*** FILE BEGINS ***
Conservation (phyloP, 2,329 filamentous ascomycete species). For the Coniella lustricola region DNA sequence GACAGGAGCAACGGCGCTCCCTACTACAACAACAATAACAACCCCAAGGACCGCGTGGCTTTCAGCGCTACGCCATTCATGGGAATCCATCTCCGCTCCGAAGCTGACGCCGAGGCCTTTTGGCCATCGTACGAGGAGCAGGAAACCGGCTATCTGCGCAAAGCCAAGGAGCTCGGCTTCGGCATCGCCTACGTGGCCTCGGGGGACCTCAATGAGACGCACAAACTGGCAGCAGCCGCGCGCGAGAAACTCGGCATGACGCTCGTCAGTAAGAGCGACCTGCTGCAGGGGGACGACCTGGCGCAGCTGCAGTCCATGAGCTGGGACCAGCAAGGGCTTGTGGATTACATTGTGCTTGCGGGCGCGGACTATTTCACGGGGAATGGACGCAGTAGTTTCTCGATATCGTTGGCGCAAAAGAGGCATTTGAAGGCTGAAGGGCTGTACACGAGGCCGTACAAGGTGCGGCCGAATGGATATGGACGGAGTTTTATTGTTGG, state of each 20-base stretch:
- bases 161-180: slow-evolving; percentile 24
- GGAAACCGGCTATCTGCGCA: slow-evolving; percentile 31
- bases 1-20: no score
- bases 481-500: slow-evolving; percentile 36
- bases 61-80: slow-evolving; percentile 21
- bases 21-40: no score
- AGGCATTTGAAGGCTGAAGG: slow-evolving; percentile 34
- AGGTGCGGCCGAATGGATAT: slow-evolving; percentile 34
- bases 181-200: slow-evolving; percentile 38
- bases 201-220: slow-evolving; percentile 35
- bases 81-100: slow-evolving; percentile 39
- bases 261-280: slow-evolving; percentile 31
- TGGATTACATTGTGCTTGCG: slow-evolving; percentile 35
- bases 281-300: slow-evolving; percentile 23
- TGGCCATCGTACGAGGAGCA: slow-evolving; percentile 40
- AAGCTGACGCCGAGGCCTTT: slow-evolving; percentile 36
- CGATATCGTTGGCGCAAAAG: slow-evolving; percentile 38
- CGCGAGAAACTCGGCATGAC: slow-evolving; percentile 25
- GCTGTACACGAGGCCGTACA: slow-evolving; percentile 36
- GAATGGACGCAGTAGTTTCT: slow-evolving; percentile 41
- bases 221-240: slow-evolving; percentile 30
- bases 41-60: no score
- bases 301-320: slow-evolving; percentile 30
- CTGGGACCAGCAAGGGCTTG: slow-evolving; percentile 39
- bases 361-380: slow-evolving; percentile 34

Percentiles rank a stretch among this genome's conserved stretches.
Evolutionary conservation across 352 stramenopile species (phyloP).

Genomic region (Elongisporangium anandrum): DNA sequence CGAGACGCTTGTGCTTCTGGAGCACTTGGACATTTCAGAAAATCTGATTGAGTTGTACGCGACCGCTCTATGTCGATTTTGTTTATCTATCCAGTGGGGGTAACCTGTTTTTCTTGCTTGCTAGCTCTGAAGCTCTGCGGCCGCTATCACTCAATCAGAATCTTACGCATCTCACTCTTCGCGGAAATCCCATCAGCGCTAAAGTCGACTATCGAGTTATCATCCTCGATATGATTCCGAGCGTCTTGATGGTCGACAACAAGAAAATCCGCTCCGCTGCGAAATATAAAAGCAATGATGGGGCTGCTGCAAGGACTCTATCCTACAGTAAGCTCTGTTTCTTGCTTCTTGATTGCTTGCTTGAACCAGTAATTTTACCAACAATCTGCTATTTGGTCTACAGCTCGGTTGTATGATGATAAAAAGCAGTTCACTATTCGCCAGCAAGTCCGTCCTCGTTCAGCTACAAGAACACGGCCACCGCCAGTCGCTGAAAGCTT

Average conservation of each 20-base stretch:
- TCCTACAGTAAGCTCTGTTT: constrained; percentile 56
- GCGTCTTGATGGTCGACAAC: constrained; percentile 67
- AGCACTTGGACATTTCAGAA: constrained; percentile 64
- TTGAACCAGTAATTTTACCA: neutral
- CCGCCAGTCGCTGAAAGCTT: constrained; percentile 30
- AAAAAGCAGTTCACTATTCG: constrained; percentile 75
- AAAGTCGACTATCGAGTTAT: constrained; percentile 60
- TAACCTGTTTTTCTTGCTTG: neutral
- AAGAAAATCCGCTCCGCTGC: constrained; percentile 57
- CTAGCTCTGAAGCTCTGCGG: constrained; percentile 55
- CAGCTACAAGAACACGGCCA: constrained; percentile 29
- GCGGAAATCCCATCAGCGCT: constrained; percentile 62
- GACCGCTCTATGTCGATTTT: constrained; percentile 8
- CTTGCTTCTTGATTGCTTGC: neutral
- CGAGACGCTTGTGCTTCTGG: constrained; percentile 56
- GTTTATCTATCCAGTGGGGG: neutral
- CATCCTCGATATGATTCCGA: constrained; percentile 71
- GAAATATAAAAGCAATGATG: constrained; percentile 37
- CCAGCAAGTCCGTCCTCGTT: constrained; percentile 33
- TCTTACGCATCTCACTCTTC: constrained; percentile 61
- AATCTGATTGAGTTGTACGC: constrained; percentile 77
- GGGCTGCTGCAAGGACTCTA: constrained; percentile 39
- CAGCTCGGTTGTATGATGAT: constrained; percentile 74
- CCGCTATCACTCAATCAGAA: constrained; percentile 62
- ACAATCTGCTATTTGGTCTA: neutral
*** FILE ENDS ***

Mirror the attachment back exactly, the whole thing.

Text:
Conservation (phyloP, 2,329 filamentous ascomycete species). For the Coniella lustricola region DNA sequence GACAGGAGCAACGGCGCTCCCTACTACAACAACAATAACAACCCCAAGGACCGCGTGGCTTTCAGCGCTACGCCATTCATGGGAATCCATCTCCGCTCCGAAGCTGACGCCGAGGCCTTTTGGCCATCGTACGAGGAGCAGGAAACCGGCTATCTGCGCAAAGCCAAGGAGCTCGGCTTCGGCATCGCCTACGTGGCCTCGGGGGACCTCAATGAGACGCACAAACTGGCAGCAGCCGCGCGCGAGAAACTCGGCATGACGCTCGTCAGTAAGAGCGACCTGCTGCAGGGGGACGACCTGGCGCAGCTGCAGTCCATGAGCTGGGACCAGCAAGGGCTTGTGGATTACATTGTGCTTGCGGGCGCGGACTATTTCACGGGGAATGGACGCAGTAGTTTCTCGATATCGTTGGCGCAAAAGAGGCATTTGAAGGCTGAAGGGCTGTACACGAGGCCGTACAAGGTGCGGCCGAATGGATATGGACGGAGTTTTATTGTTGG, state of each 20-base stretch:
- bases 161-180: slow-evolving; percentile 24
- GGAAACCGGCTATCTGCGCA: slow-evolving; percentile 31
- bases 1-20: no score
- bases 481-500: slow-evolving; percentile 36
- bases 61-80: slow-evolving; percentile 21
- bases 21-40: no score
- AGGCATTTGAAGGCTGAAGG: slow-evolving; percentile 34
- AGGTGCGGCCGAATGGATAT: slow-evolving; percentile 34
- bases 181-200: slow-evolving; percentile 38
- bases 201-220: slow-evolving; percentile 35
- bases 81-100: slow-evolving; percentile 39
- bases 261-280: slow-evolving; percentile 31
- TGGATTACATTGTGCTTGCG: slow-evolving; percentile 35
- bases 281-300: slow-evolving; percentile 23
- TGGCCATCGTACGAGGAGCA: slow-evolving; percentile 40
- AAGCTGACGCCGAGGCCTTT: slow-evolving; percentile 36
- CGATATCGTTGGCGCAAAAG: slow-evolving; percentile 38
- CGCGAGAAACTCGGCATGAC: slow-evolving; percentile 25
- GCTGTACACGAGGCCGTACA: slow-evolving; percentile 36
- GAATGGACGCAGTAGTTTCT: slow-evolving; percentile 41
- bases 221-240: slow-evolving; percentile 30
- bases 41-60: no score
- bases 301-320: slow-evolving; percentile 30
- CTGGGACCAGCAAGGGCTTG: slow-evolving; percentile 39
- bases 361-380: slow-evolving; percentile 34

Percentiles rank a stretch among this genome's conserved stretches.
Evolutionary conservation across 352 stramenopile species (phyloP).

Genomic region (Elongisporangium anandrum): DNA sequence CGAGACGCTTGTGCTTCTGGAGCACTTGGACATTTCAGAAAATCTGATTGAGTTGTACGCGACCGCTCTATGTCGATTTTGTTTATCTATCCAGTGGGGGTAACCTGTTTTTCTTGCTTGCTAGCTCTGAAGCTCTGCGGCCGCTATCACTCAATCAGAATCTTACGCATCTCACTCTTCGCGGAAATCCCATCAGCGCTAAAGTCGACTATCGAGTTATCATCCTCGATATGATTCCGAGCGTCTTGATGGTCGACAACAAGAAAATCCGCTCCGCTGCGAAATATAAAAGCAATGATGGGGCTGCTGCAAGGACTCTATCCTACAGTAAGCTCTGTTTCTTGCTTCTTGATTGCTTGCTTGAACCAGTAATTTTACCAACAATCTGCTATTTGGTCTACAGCTCGGTTGTATGATGATAAAAAGCAGTTCACTATTCGCCAGCAAGTCCGTCCTCGTTCAGCTACAAGAACACGGCCACCGCCAGTCGCTGAAAGCTT

Average conservation of each 20-base stretch:
- TCCTACAGTAAGCTCTGTTT: constrained; percentile 56
- GCGTCTTGATGGTCGACAAC: constrained; percentile 67
- AGCACTTGGACATTTCAGAA: constrained; percentile 64
- TTGAACCAGTAATTTTACCA: neutral
- CCGCCAGTCGCTGAAAGCTT: constrained; percentile 30
- AAAAAGCAGTTCACTATTCG: constrained; percentile 75
- AAAGTCGACTATCGAGTTAT: constrained; percentile 60
- TAACCTGTTTTTCTTGCTTG: neutral
- AAGAAAATCCGCTCCGCTGC: constrained; percentile 57
- CTAGCTCTGAAGCTCTGCGG: constrained; percentile 55
- CAGCTACAAGAACACGGCCA: constrained; percentile 29
- GCGGAAATCCCATCAGCGCT: constrained; percentile 62
- GACCGCTCTATGTCGATTTT: constrained; percentile 8
- CTTGCTTCTTGATTGCTTGC: neutral
- CGAGACGCTTGTGCTTCTGG: constrained; percentile 56
- GTTTATCTATCCAGTGGGGG: neutral
- CATCCTCGATATGATTCCGA: constrained; percentile 71
- GAAATATAAAAGCAATGATG: constrained; percentile 37
- CCAGCAAGTCCGTCCTCGTT: constrained; percentile 33
- TCTTACGCATCTCACTCTTC: constrained; percentile 61
- AATCTGATTGAGTTGTACGC: constrained; percentile 77
- GGGCTGCTGCAAGGACTCTA: constrained; percentile 39
- CAGCTCGGTTGTATGATGAT: constrained; percentile 74
- CCGCTATCACTCAATCAGAA: constrained; percentile 62
- ACAATCTGCTATTTGGTCTA: neutral